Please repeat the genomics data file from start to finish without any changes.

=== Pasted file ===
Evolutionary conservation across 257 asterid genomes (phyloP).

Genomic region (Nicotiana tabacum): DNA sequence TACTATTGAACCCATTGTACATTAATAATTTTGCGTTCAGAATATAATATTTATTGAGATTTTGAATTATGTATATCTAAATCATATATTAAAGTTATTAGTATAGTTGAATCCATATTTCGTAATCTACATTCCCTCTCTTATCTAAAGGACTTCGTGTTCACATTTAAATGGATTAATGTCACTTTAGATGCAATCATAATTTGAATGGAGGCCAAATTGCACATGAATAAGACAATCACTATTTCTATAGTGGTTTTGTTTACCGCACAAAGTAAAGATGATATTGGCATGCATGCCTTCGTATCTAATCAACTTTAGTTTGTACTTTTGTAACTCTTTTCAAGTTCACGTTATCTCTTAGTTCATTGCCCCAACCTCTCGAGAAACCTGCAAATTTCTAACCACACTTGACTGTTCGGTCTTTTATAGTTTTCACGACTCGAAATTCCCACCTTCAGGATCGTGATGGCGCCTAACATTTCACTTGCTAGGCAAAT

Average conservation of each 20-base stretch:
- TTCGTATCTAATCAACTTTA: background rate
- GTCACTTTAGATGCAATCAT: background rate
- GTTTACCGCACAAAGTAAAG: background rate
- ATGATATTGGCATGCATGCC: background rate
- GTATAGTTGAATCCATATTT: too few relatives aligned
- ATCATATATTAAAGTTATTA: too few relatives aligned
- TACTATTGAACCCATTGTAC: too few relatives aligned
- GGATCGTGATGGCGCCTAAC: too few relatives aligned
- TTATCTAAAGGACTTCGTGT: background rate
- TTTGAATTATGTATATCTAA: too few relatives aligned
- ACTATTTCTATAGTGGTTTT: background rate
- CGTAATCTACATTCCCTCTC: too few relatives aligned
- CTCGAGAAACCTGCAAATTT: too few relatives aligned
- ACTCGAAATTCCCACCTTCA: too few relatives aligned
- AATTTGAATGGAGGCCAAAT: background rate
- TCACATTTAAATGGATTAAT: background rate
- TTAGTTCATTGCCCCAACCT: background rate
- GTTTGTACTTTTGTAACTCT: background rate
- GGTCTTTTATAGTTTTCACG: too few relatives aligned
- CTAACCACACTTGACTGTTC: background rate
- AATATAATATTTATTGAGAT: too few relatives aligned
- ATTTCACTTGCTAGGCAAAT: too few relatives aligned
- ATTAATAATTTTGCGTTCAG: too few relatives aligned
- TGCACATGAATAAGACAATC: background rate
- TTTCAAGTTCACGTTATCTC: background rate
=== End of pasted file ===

Evolutionary conservation across 257 asterid genomes (phyloP).

Genomic region (Nicotiana tabacum): DNA sequence TACTATTGAACCCATTGTACATTAATAATTTTGCGTTCAGAATATAATATTTATTGAGATTTTGAATTATGTATATCTAAATCATATATTAAAGTTATTAGTATAGTTGAATCCATATTTCGTAATCTACATTCCCTCTCTTATCTAAAGGACTTCGTGTTCACATTTAAATGGATTAATGTCACTTTAGATGCAATCATAATTTGAATGGAGGCCAAATTGCACATGAATAAGACAATCACTATTTCTATAGTGGTTTTGTTTACCGCACAAAGTAAAGATGATATTGGCATGCATGCCTTCGTATCTAATCAACTTTAGTTTGTACTTTTGTAACTCTTTTCAAGTTCACGTTATCTCTTAGTTCATTGCCCCAACCTCTCGAGAAACCTGCAAATTTCTAACCACACTTGACTGTTCGGTCTTTTATAGTTTTCACGACTCGAAATTCCCACCTTCAGGATCGTGATGGCGCCTAACATTTCACTTGCTAGGCAAAT

Average conservation of each 20-base stretch:
- TTCGTATCTAATCAACTTTA: background rate
- GTCACTTTAGATGCAATCAT: background rate
- GTTTACCGCACAAAGTAAAG: background rate
- ATGATATTGGCATGCATGCC: background rate
- GTATAGTTGAATCCATATTT: too few relatives aligned
- ATCATATATTAAAGTTATTA: too few relatives aligned
- TACTATTGAACCCATTGTAC: too few relatives aligned
- GGATCGTGATGGCGCCTAAC: too few relatives aligned
- TTATCTAAAGGACTTCGTGT: background rate
- TTTGAATTATGTATATCTAA: too few relatives aligned
- ACTATTTCTATAGTGGTTTT: background rate
- CGTAATCTACATTCCCTCTC: too few relatives aligned
- CTCGAGAAACCTGCAAATTT: too few relatives aligned
- ACTCGAAATTCCCACCTTCA: too few relatives aligned
- AATTTGAATGGAGGCCAAAT: background rate
- TCACATTTAAATGGATTAAT: background rate
- TTAGTTCATTGCCCCAACCT: background rate
- GTTTGTACTTTTGTAACTCT: background rate
- GGTCTTTTATAGTTTTCACG: too few relatives aligned
- CTAACCACACTTGACTGTTC: background rate
- AATATAATATTTATTGAGAT: too few relatives aligned
- ATTTCACTTGCTAGGCAAAT: too few relatives aligned
- ATTAATAATTTTGCGTTCAG: too few relatives aligned
- TGCACATGAATAAGACAATC: background rate
- TTTCAAGTTCACGTTATCTC: background rate